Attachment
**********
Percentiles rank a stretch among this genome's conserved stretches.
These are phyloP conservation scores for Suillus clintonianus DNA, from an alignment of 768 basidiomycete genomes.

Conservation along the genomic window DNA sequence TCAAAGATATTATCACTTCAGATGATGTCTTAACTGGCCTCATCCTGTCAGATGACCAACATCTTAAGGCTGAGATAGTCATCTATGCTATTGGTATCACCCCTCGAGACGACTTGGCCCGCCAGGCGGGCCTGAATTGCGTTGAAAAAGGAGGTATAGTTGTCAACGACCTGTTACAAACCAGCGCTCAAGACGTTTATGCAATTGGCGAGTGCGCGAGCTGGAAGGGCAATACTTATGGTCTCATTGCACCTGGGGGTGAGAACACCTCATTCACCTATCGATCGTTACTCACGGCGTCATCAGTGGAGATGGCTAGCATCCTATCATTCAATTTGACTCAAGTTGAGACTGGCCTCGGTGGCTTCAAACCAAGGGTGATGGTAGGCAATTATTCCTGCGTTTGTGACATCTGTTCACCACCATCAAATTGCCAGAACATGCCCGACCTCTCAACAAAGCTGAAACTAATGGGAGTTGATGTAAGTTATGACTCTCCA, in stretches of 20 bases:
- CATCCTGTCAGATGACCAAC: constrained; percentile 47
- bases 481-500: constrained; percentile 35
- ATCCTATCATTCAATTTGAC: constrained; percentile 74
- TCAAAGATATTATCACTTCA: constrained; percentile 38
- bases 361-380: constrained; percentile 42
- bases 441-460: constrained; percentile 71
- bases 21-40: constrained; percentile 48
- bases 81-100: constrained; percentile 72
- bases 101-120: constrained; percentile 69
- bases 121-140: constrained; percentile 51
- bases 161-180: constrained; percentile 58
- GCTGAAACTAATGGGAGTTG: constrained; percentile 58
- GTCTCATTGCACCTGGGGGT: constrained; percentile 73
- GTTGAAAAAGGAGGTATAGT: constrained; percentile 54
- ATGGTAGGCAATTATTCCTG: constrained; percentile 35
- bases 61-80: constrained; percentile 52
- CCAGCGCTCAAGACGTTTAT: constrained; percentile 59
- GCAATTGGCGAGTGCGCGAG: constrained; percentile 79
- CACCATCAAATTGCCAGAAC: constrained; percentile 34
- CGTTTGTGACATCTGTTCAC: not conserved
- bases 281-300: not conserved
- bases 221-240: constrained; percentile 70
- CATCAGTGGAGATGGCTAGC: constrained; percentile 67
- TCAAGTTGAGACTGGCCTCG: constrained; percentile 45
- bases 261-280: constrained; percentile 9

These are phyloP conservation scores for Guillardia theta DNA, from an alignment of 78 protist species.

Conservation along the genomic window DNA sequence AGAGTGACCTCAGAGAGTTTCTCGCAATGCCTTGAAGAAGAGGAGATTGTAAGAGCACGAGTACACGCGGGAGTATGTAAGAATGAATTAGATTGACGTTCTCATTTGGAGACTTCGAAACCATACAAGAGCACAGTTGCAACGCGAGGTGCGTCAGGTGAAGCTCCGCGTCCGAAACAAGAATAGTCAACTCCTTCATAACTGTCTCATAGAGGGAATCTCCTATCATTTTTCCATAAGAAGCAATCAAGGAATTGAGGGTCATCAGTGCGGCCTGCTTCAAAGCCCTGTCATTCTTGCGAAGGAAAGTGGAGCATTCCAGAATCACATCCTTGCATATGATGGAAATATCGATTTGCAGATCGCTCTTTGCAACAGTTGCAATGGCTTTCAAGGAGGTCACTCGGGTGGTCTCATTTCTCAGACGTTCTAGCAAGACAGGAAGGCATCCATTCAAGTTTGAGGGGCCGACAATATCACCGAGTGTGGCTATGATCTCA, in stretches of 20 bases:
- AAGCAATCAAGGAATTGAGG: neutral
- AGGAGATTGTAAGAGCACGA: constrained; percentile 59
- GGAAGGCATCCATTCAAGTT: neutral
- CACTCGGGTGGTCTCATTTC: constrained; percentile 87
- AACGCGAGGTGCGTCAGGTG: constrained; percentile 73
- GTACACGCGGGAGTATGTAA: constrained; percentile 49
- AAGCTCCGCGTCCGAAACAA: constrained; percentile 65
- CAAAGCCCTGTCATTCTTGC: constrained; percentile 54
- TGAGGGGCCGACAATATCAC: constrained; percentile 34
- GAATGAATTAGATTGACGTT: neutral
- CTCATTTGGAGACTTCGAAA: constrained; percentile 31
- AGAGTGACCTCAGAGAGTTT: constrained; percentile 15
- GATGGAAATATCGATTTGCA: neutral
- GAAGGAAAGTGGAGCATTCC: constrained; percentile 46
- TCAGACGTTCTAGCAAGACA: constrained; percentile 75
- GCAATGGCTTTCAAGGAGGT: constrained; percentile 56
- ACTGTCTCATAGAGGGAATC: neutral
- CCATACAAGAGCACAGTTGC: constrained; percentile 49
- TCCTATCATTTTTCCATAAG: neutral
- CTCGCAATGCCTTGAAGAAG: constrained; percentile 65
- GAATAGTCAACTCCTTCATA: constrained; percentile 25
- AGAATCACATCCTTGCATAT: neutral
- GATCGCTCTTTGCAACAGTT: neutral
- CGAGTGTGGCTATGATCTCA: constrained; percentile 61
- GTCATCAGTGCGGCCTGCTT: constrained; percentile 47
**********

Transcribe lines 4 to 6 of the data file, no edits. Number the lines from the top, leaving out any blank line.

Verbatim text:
- CATCCTGTCAGATGACCAAC: constrained; percentile 47
- bases 481-500: constrained; percentile 35
- ATCCTATCATTCAATTTGAC: constrained; percentile 74